As introduced in part 1 of this article [Aug. 1 DC], there are numerous potential causes of sciatica or buttock pain.
The essence of my message is simple: When the patient has buttock pain, do not assume that the nerve root or the piriformis muscle is the primary cause. Search for and treat the possible contributors.
7. The Hip Joint
The seventh cause of buttock pain is the hip joint itself. Let's explore two possibilities here. First, think of the hip when it cannot internally rotate;1 the piriformis will be short. Examination includes range of motion of the hip, palpation for tenderness and anterior positioning of the head of femur, and weakness of the hip flexors (tested above 70 degrees of flexion).
When the hip starts getting dysfunctional, both flexion and internal rotation begin to be lost in the capsular pattern. Check the normal side as well; you need to compare. The individual's normal, based on looking at the more normal hip, may be more or less than the average. In an older male, one may accept 20 degrees as normal; in a younger female, the normal could be as much as 50 degrees.
As the hip begins to "fall" out of its optimal positioning, the head of the femur becomes both tender and more obviously prominent. Palpate the head of the femur by first finding the midpoint on a line between the ASIS and the pubic symphysis, and then go about 1 cm inferior.
The third finding is weakness of the hip flexors that can act above 70 degrees of flexion, the psoas and iliacus. Both of these muscles originate high enough to have leverage to lift the femur above 70 degrees. When two of three of these indicators are positive, you need to mobilize the hip into internal rotation.
You might be thinking, "Do I finally get to treat the tight piriformis?" Beating on the piriformis rarely solves this form of hip dysfunction. Address the other key muscles, including the adductors and the psoas, and use the wishbone maneuver to normalize hip joint motion. The theory here is that the hip is not well-seated in the acetabulum, and gets stuck at the lateral-inferior margin of the acetabulum.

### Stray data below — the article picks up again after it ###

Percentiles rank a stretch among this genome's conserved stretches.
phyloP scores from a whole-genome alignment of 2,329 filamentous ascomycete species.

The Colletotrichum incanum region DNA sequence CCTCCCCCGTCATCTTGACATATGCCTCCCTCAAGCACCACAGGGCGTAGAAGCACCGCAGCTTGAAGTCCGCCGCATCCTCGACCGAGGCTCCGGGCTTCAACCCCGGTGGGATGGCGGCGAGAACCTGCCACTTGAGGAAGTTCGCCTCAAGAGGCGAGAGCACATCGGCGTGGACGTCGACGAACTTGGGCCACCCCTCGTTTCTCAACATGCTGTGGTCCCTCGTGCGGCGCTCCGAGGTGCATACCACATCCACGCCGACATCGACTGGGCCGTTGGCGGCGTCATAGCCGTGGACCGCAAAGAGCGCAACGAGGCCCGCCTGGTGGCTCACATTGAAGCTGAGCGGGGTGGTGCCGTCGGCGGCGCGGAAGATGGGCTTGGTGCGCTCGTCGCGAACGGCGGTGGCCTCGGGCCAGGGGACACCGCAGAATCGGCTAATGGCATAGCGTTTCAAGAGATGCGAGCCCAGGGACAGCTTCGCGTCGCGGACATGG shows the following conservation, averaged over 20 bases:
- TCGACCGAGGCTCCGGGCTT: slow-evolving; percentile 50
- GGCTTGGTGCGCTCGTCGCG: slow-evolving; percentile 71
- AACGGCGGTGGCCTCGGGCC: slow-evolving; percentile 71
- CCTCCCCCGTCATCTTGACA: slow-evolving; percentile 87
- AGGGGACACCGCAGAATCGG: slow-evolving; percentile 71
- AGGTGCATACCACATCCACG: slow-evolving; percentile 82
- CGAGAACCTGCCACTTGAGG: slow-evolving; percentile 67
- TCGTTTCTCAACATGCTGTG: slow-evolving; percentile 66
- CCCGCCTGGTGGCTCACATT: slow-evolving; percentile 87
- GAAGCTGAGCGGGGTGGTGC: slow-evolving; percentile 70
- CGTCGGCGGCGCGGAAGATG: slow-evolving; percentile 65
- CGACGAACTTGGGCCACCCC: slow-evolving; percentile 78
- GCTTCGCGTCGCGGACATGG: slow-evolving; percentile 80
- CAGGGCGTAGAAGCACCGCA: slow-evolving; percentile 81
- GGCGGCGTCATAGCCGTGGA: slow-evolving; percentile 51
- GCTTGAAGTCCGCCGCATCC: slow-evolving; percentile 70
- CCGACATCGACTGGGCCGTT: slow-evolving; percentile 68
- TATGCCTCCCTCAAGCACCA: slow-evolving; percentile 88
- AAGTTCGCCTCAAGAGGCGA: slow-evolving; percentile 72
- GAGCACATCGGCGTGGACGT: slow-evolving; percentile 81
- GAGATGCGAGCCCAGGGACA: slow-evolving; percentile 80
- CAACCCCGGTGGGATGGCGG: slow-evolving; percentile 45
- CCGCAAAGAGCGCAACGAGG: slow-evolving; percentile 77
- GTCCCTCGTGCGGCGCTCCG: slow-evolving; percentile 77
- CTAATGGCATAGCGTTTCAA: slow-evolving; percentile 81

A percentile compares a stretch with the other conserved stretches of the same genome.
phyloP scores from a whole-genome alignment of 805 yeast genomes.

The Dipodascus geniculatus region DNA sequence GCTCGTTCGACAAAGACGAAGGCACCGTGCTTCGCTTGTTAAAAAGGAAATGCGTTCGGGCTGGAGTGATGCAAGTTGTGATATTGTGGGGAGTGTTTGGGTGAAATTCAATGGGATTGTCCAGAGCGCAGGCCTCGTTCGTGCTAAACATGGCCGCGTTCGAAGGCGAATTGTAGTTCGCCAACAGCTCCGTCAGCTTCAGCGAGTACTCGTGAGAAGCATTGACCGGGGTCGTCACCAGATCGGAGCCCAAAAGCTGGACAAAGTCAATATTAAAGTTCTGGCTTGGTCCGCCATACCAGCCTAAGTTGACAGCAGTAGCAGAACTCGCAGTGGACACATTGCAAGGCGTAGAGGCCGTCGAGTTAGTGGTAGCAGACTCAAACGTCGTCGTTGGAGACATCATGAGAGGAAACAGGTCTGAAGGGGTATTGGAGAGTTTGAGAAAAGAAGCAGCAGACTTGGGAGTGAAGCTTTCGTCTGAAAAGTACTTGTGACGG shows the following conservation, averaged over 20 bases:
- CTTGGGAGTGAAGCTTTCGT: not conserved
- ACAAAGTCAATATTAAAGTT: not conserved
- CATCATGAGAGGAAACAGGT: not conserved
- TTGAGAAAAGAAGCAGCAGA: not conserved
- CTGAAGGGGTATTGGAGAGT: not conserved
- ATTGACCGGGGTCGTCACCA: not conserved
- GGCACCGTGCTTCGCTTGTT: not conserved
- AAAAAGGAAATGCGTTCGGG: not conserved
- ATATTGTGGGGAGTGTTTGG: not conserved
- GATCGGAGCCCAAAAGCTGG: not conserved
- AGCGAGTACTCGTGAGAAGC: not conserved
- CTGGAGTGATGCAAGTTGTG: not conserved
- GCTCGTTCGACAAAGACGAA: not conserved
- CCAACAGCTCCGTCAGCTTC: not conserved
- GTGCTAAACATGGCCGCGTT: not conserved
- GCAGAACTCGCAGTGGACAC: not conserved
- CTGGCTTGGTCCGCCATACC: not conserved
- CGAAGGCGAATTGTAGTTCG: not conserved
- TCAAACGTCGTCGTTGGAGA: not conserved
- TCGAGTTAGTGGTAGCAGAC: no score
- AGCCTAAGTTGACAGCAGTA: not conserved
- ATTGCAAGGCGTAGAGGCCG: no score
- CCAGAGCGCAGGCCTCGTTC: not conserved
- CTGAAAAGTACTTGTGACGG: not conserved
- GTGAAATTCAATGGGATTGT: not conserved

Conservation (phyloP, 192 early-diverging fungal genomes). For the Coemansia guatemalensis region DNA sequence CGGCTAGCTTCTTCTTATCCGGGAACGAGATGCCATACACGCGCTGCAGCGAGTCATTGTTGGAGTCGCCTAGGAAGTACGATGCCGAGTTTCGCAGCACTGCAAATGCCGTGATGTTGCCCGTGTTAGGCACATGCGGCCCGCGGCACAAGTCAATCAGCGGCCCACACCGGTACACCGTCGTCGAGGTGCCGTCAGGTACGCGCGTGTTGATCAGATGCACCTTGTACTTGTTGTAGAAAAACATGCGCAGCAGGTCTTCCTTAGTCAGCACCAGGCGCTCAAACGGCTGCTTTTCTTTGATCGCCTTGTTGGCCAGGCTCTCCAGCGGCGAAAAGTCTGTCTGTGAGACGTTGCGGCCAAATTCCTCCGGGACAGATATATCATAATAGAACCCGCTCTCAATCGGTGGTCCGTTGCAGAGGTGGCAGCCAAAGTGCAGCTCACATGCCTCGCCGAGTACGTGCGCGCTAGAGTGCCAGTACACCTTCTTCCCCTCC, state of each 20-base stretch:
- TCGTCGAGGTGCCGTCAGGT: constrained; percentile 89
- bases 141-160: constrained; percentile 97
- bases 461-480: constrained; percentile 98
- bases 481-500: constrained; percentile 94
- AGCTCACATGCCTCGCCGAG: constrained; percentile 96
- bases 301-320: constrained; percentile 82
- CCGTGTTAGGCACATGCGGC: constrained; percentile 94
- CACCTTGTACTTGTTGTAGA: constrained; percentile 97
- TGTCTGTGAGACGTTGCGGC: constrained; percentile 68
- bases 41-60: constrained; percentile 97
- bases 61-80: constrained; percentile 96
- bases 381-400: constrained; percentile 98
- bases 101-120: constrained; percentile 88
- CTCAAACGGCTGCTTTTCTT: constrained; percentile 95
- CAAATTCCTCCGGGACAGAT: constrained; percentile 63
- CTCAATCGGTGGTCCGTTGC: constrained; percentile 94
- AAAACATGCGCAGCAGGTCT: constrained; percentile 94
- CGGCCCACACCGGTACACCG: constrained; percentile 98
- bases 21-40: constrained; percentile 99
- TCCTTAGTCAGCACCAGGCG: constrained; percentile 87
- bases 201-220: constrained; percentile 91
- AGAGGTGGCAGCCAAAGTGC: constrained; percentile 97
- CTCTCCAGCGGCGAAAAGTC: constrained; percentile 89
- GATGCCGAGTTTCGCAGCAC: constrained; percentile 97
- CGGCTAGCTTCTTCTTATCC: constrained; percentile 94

Now think of what happens with the classic figure-4-style piriformis stretch. Think of what happens when the patient tries to sit yoga-style. Both of these are taking the hip to end-range external rotation and levering the hip further out of the joint. For the hip that cannot internally rotate, tell the patient to stop taking the hip to end-range external rotation, at least until the anterior ligaments get a chance to heal.
Note: This restriction creates psoas and iliacus weakness, and restrictions in those muscles. Treat the psoas, and retrain it for strength and endurance. Lucy Whyte Ferguson,2 who introduced this concept of hip joint dysfunction to me, said that the piriformis is a significant muscular contributor to this hip pattern in only 30-40 percent of these cases. After many years, I still agree with her.
The second hip-joint issue is when the hip cannot externally rotate. Address the adductors and use contract-relax to release the hip outward. Look at the pubic symphysis and obturator foramen.
8. Nerves, Including the Sciatic
Address the nerves, specifically the sciatic nerve. The sciatic nerve obviously gets irritated in true nerve-root sciatica. All the conditions mentioned, even though they don't directly involve the nerve root, can affect the upper part of the sciatic nerve. Any nerve that gets irritated becomes its own irritable focus. What I mean here is that if the nerve gets irritated, even if you remove the upstream contributors, the nerve may still be an unhappy pain source. The body's habits die hard. Any pain reinforces itself.
Nerve pain can be very difficult pain. Medically, it is treated with drugs such as Lyrica and gabapentin. These can down-regulate the nerves and certainly can help symptomatically, but may have intolerable side effects.
There is a whole industry of alternative care for neuropathy, but very little literature says that what we do will be effective. I am not saying don't attempt to treat the nerve with alternative methods; I am saying I suspect our results will be inconsistent here, and I am hesitant to promise results to my suffering patient.
The quandary is that being skeptical of your own protocols tends to decrease your placebo effect. True believers have an advantage here. My rap: I tell the patient that we have various tools for nerve pain, and that I have seen them work many times. I remind the patient that our realistic goal is not to completely eliminate the pain, but to "turn the dial down." I have found this more-achievable goal to be helpful to patients in reframing the problem, and in helping them become less dependent on medication.